There’s a reason women are urged to get regular mammograms: Finding breast cancer in its early stages increases the chances of successful surgical treatment. Breast cancer surgeries fall into two categories: breast-conserving surgery, in which the tumor is removed and most of the breast tissue remains, and mastectomy, in which the entire breast is removed. But in some cases, one option works equally well as another, and the choice will depend on personal preference.
This type of surgery, also called lumpectomy, removes only the tumor, sparing the breast. Your surgeon will remove the cancerous tissue along with some surrounding healthy tissue to increase the chances of removing all the cancer cells.
Women who have a lumpectomy generally also undergo radiation treatments, beginning three to four weeks after surgery and continuing five days a week for five or six weeks. Lumpectomy with radiation offers the same survival success as mastectomy.
Breast-conserving surgery may not be your best option if you:
- are pregnant (radiation can harm your unborn child)
- have two or more tumors or your tumor is very large
- had previous breast radiation
- have a strong family history of breast cancer or you carry a gene mutation that indicates high risk for developing another cancer
- have a connective tissue disease like scleroderma or rheumatoid arthritis
- live too far from the radiation facility to attend daily treatments for six weeks
What to expect. A lumpectomy can often be performed on an outpatient basis with local, regional or general anesthesia. You probably won’t need to stay overnight unless you have lymph nodes removed, too. Your incision will be closed with stitches that dissolve on their own or are removed later, and covered with thin adhesive strips that will loosen and fall off by themselves.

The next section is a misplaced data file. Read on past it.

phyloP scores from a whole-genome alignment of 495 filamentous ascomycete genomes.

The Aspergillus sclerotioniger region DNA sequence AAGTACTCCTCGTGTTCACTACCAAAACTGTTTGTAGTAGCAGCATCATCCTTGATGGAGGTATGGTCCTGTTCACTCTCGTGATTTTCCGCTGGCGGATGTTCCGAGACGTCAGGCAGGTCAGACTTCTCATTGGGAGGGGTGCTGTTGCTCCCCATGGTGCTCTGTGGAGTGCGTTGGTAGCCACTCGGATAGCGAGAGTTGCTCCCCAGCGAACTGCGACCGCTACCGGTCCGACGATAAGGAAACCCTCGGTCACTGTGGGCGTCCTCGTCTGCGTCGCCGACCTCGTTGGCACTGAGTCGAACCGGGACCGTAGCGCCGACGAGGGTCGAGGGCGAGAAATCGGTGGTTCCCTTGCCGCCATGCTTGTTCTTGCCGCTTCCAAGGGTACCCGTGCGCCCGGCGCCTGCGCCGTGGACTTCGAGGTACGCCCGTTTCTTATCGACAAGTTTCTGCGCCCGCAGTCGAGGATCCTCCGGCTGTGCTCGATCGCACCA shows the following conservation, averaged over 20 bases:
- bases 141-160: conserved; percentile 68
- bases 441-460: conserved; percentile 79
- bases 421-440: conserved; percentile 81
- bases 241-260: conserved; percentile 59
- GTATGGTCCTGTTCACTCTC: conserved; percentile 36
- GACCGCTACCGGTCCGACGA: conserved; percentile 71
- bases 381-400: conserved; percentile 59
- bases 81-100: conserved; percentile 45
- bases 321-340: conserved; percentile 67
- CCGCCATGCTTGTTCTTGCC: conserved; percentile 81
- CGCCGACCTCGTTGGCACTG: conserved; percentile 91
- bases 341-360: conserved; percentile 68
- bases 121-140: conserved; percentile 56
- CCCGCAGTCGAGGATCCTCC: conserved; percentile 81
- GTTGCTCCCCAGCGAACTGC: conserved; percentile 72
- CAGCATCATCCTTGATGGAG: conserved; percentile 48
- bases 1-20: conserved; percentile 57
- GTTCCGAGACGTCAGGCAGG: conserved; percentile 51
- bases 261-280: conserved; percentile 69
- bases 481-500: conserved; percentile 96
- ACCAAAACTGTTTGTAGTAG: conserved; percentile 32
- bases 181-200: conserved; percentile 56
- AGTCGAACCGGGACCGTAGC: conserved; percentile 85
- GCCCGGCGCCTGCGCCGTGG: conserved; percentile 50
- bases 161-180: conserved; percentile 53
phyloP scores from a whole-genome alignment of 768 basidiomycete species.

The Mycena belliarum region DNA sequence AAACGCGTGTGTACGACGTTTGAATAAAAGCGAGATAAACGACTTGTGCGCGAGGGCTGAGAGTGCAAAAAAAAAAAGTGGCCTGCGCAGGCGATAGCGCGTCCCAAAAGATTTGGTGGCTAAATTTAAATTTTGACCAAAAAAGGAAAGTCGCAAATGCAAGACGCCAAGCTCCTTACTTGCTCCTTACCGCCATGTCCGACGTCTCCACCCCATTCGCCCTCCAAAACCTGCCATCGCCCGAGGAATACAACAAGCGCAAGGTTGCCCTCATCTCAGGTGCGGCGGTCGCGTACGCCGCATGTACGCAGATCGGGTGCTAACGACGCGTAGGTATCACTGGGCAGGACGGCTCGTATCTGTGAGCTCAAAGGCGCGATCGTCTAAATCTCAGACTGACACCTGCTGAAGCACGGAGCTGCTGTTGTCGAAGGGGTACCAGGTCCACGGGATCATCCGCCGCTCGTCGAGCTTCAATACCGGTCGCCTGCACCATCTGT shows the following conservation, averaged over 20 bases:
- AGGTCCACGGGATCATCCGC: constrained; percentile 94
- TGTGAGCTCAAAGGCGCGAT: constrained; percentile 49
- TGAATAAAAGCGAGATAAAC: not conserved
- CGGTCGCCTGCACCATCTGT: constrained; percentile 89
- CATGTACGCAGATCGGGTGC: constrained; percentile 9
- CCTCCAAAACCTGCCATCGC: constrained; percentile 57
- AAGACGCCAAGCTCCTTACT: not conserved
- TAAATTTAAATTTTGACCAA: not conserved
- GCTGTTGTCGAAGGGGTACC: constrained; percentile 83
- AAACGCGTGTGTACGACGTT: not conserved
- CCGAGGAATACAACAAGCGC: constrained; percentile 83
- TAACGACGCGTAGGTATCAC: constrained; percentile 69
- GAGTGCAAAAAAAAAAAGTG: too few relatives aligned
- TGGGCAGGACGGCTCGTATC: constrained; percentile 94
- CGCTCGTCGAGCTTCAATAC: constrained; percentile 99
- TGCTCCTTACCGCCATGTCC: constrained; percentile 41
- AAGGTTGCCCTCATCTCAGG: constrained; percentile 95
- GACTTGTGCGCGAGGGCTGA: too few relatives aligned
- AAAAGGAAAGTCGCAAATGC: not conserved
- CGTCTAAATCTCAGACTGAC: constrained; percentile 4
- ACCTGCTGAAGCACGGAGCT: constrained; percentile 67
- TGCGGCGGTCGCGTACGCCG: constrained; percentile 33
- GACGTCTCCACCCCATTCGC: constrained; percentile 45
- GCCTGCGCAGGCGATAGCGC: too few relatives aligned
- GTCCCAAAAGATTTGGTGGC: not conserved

Many women feel tightness or numbness, particularly under the arm, but excessive pain is unlikely.
In this operation, surgeons remove the entire breast, including the lobules, milk ducts, fatty tissue and a strip of skin with the nipple and areola. Several types of the surgery are performed, depending on the cancer’s extent, and may include removing lymph nodes, chest wall muscles, fat and skin tissue. Some procedures aim to conserve as much of the chest wall and skin (sometimes even the nipple) as possible to limit disfiguring and allow for a better breast reconstruction. Your doctor may order presurgery chemotherapy or hormone therapy to shrink the tumor and allow for a less radical operation.
What to expect. Although the mastectomy may take only one to three hours, plan to spend a day or two in the hospital. Your surgery may be longer if both breasts are removed and/or you have immediate breast reconstruction. Your incisions will be closed with stitches that dissolve or are removed later and thin adhesive strips that will come off on their own. Your surgeon may sew in one or two small plastic tubes where your breast was to drain accumulating fluid. These tubes are removed after a week or two.
Many women feel temporary or permanent numbness, especially under the arm, but don’t usually have excessive pain.
Your surgeon will discuss your treatment plan and whether you’ll need chemotherapy, radiation or other treatments. Your medical team will explain how to care for your incision, plan for breast reconstruction surgery and wear a prosthesis. A counselor may speak to you about coping with the emotional and psychological effects of the surgery.
Whether you have a lumpectomy or a mastectomy, your doctor must look at the lymph nodes under your armpit to determine whether your cancer has spread. You may undergo a procedure called axillary dissection, in which the surgeon removes some or all of your underarm lymph nodes to examine under a microscope to look for cancer cells. Complications can include lymphedema (painful fluid buildup in the arm), infection and numbness.
The surgeon may perform a sentinel lymph node biopsy instead. The sentinel node is the first lymph node into which a tumor will drain. If the sentinel node is cancer free, then it’s unlikely your cancer has spread and removing more lymph nodes is unnecessary. To find the sentinel node, doctors inject a dye or a radioactive material into the breast to trace how the fluid travels from the tumor to the lymphatic system. Once identified, the sentinel node may be removed during a lumpectomy or mastectomy for examination. If it contains cancer cells, your doctor can then remove more lymph nodes to determine the cancer’s spread.
Many women decide to have breast reconstruction surgery following a mastectomy. This surgery uses breast implants or some of your own tissue to reconstruct a naturally shaped breast. You may have this surgery at the same time as your mastectomy or months or even years later.